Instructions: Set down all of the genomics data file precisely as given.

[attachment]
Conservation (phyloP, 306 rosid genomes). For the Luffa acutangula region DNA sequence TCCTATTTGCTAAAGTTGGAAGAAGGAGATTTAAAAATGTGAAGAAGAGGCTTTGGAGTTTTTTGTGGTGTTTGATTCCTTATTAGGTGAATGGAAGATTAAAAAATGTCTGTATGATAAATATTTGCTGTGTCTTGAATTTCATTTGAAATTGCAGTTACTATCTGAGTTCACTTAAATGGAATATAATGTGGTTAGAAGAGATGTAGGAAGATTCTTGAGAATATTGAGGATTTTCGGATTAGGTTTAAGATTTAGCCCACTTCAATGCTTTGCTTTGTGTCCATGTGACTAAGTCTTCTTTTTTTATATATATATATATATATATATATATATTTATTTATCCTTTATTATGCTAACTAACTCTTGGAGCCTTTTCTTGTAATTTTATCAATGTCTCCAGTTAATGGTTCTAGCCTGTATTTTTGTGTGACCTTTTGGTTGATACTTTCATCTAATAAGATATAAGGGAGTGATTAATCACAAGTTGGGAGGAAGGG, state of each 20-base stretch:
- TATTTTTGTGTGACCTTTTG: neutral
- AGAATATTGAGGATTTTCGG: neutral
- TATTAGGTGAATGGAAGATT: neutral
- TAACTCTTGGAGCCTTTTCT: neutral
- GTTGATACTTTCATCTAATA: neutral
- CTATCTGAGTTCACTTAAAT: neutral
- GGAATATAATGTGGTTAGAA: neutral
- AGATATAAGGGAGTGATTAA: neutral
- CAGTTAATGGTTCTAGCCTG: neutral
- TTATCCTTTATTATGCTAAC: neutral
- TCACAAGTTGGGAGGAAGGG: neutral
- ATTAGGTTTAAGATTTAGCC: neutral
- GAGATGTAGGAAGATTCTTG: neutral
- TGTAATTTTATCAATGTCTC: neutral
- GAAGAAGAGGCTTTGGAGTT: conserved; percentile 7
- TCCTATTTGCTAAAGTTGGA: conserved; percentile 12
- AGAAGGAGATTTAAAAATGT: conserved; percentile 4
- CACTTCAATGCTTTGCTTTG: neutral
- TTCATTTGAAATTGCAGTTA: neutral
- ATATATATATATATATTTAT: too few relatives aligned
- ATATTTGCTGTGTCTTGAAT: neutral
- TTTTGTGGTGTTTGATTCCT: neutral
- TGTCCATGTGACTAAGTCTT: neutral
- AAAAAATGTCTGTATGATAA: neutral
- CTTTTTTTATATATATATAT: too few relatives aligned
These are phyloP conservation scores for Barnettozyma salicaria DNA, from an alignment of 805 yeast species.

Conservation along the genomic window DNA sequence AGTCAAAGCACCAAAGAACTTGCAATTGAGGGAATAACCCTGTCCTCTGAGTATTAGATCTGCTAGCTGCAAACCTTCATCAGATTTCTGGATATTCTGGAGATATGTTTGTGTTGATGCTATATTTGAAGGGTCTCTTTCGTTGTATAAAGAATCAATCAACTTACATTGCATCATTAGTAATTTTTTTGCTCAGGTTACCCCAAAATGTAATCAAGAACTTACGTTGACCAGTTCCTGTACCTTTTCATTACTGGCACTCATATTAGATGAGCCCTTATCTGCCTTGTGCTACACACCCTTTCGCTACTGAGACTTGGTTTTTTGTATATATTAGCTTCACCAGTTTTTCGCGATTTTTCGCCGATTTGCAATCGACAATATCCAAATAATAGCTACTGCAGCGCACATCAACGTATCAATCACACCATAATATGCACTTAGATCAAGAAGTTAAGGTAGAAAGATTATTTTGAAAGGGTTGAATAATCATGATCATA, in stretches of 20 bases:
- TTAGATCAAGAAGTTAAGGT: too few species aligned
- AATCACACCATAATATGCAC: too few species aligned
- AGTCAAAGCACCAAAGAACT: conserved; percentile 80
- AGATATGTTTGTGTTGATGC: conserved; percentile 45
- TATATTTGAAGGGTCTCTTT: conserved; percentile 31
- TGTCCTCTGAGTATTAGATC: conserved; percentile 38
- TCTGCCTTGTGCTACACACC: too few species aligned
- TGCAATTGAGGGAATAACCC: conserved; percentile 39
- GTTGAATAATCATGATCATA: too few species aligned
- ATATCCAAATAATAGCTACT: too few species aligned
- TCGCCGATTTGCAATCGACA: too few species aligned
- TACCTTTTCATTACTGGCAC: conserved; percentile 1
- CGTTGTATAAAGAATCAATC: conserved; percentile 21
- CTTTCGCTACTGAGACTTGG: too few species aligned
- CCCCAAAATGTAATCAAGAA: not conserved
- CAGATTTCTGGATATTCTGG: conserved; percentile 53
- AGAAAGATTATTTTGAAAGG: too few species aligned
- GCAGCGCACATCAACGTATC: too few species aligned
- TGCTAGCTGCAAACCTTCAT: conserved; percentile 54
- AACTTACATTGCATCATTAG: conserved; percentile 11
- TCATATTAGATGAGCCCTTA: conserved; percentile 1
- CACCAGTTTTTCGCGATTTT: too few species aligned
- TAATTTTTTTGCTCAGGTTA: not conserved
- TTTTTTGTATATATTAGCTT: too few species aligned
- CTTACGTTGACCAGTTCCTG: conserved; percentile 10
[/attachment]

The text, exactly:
Conservation (phyloP, 306 rosid genomes). For the Luffa acutangula region DNA sequence TCCTATTTGCTAAAGTTGGAAGAAGGAGATTTAAAAATGTGAAGAAGAGGCTTTGGAGTTTTTTGTGGTGTTTGATTCCTTATTAGGTGAATGGAAGATTAAAAAATGTCTGTATGATAAATATTTGCTGTGTCTTGAATTTCATTTGAAATTGCAGTTACTATCTGAGTTCACTTAAATGGAATATAATGTGGTTAGAAGAGATGTAGGAAGATTCTTGAGAATATTGAGGATTTTCGGATTAGGTTTAAGATTTAGCCCACTTCAATGCTTTGCTTTGTGTCCATGTGACTAAGTCTTCTTTTTTTATATATATATATATATATATATATATATTTATTTATCCTTTATTATGCTAACTAACTCTTGGAGCCTTTTCTTGTAATTTTATCAATGTCTCCAGTTAATGGTTCTAGCCTGTATTTTTGTGTGACCTTTTGGTTGATACTTTCATCTAATAAGATATAAGGGAGTGATTAATCACAAGTTGGGAGGAAGGG, state of each 20-base stretch:
- TATTTTTGTGTGACCTTTTG: neutral
- AGAATATTGAGGATTTTCGG: neutral
- TATTAGGTGAATGGAAGATT: neutral
- TAACTCTTGGAGCCTTTTCT: neutral
- GTTGATACTTTCATCTAATA: neutral
- CTATCTGAGTTCACTTAAAT: neutral
- GGAATATAATGTGGTTAGAA: neutral
- AGATATAAGGGAGTGATTAA: neutral
- CAGTTAATGGTTCTAGCCTG: neutral
- TTATCCTTTATTATGCTAAC: neutral
- TCACAAGTTGGGAGGAAGGG: neutral
- ATTAGGTTTAAGATTTAGCC: neutral
- GAGATGTAGGAAGATTCTTG: neutral
- TGTAATTTTATCAATGTCTC: neutral
- GAAGAAGAGGCTTTGGAGTT: conserved; percentile 7
- TCCTATTTGCTAAAGTTGGA: conserved; percentile 12
- AGAAGGAGATTTAAAAATGT: conserved; percentile 4
- CACTTCAATGCTTTGCTTTG: neutral
- TTCATTTGAAATTGCAGTTA: neutral
- ATATATATATATATATTTAT: too few relatives aligned
- ATATTTGCTGTGTCTTGAAT: neutral
- TTTTGTGGTGTTTGATTCCT: neutral
- TGTCCATGTGACTAAGTCTT: neutral
- AAAAAATGTCTGTATGATAA: neutral
- CTTTTTTTATATATATATAT: too few relatives aligned
These are phyloP conservation scores for Barnettozyma salicaria DNA, from an alignment of 805 yeast species.

Conservation along the genomic window DNA sequence AGTCAAAGCACCAAAGAACTTGCAATTGAGGGAATAACCCTGTCCTCTGAGTATTAGATCTGCTAGCTGCAAACCTTCATCAGATTTCTGGATATTCTGGAGATATGTTTGTGTTGATGCTATATTTGAAGGGTCTCTTTCGTTGTATAAAGAATCAATCAACTTACATTGCATCATTAGTAATTTTTTTGCTCAGGTTACCCCAAAATGTAATCAAGAACTTACGTTGACCAGTTCCTGTACCTTTTCATTACTGGCACTCATATTAGATGAGCCCTTATCTGCCTTGTGCTACACACCCTTTCGCTACTGAGACTTGGTTTTTTGTATATATTAGCTTCACCAGTTTTTCGCGATTTTTCGCCGATTTGCAATCGACAATATCCAAATAATAGCTACTGCAGCGCACATCAACGTATCAATCACACCATAATATGCACTTAGATCAAGAAGTTAAGGTAGAAAGATTATTTTGAAAGGGTTGAATAATCATGATCATA, in stretches of 20 bases:
- TTAGATCAAGAAGTTAAGGT: too few species aligned
- AATCACACCATAATATGCAC: too few species aligned
- AGTCAAAGCACCAAAGAACT: conserved; percentile 80
- AGATATGTTTGTGTTGATGC: conserved; percentile 45
- TATATTTGAAGGGTCTCTTT: conserved; percentile 31
- TGTCCTCTGAGTATTAGATC: conserved; percentile 38
- TCTGCCTTGTGCTACACACC: too few species aligned
- TGCAATTGAGGGAATAACCC: conserved; percentile 39
- GTTGAATAATCATGATCATA: too few species aligned
- ATATCCAAATAATAGCTACT: too few species aligned
- TCGCCGATTTGCAATCGACA: too few species aligned
- TACCTTTTCATTACTGGCAC: conserved; percentile 1
- CGTTGTATAAAGAATCAATC: conserved; percentile 21
- CTTTCGCTACTGAGACTTGG: too few species aligned
- CCCCAAAATGTAATCAAGAA: not conserved
- CAGATTTCTGGATATTCTGG: conserved; percentile 53
- AGAAAGATTATTTTGAAAGG: too few species aligned
- GCAGCGCACATCAACGTATC: too few species aligned
- TGCTAGCTGCAAACCTTCAT: conserved; percentile 54
- AACTTACATTGCATCATTAG: conserved; percentile 11
- TCATATTAGATGAGCCCTTA: conserved; percentile 1
- CACCAGTTTTTCGCGATTTT: too few species aligned
- TAATTTTTTTGCTCAGGTTA: not conserved
- TTTTTTGTATATATTAGCTT: too few species aligned
- CTTACGTTGACCAGTTCCTG: conserved; percentile 10